Reversing the sleep deprivation trend

A new study from the Journal of Community Health shows that the number of adults sleeping less than six hours each night has risen from 30% in 2010 to 35% in 2018. UC Berkeley neuroscience professor Matthew Walker, a sleep expert, tweeted in response to the study, “This is unsustainable chronic sleep deprivation for maintaining human health.” And the physical and mental side effects for teens similarly sleep deprived are even worse.

Lesson #4 of my final 31 posts: Lack of sleep is a dangerous practice that makes you miserable today and also shortens your life tomorrow.

This is something I did not understand ten years ago. I’d always carried some pride as someone who could sleep 5-6 hours a night and seemingly function just fine. I’d reserve focused effort to get a good night’s sleep for occasions that merited it, like a big presentation or event the following day.

But since I’ve started writing this blog and consequently had to find interesting things to write about for parents and teens, I’ve consistently come across articles, studies, and, most notably, this book that have completely changed my perspective. Regular good sleep is imperative to good physical and mental health. It deserves to be prioritized and protected. This is not an opinion. It’s science. And it’s one of those areas where our society is trending in the wrong direction. It’s time to reverse the trend, especially with teens.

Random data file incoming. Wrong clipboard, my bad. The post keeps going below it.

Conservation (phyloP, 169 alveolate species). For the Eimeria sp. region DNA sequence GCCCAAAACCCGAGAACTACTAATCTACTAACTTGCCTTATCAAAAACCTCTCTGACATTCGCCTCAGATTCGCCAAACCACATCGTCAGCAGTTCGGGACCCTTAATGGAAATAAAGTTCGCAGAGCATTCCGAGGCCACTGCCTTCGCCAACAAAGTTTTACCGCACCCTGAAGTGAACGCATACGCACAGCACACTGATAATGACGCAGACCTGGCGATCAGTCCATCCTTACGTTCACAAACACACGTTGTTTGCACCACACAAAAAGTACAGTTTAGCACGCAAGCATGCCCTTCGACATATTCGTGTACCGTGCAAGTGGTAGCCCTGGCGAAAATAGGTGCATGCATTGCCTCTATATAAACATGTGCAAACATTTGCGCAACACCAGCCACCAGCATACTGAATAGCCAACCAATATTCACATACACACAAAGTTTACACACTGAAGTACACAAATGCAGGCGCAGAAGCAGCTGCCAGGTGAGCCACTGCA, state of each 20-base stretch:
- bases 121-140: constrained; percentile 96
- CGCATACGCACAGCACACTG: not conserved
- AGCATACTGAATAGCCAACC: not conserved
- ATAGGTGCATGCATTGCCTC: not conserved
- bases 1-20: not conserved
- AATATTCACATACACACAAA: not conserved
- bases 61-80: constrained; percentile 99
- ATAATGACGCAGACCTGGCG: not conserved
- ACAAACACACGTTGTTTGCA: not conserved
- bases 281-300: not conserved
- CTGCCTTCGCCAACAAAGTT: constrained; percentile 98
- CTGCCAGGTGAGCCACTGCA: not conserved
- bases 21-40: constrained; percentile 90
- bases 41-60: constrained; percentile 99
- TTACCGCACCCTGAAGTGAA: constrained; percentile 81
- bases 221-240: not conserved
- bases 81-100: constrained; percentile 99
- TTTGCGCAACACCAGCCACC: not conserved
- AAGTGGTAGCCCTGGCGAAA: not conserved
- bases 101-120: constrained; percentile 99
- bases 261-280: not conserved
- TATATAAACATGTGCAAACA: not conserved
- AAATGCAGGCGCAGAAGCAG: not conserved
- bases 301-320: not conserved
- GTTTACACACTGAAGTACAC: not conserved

If you want to have more energy, perform better at school or work, reach your potential, be happier, healthier and live a longer life, make a full night’s sleep (which Walker defines as at least 8 hours) a regular priority.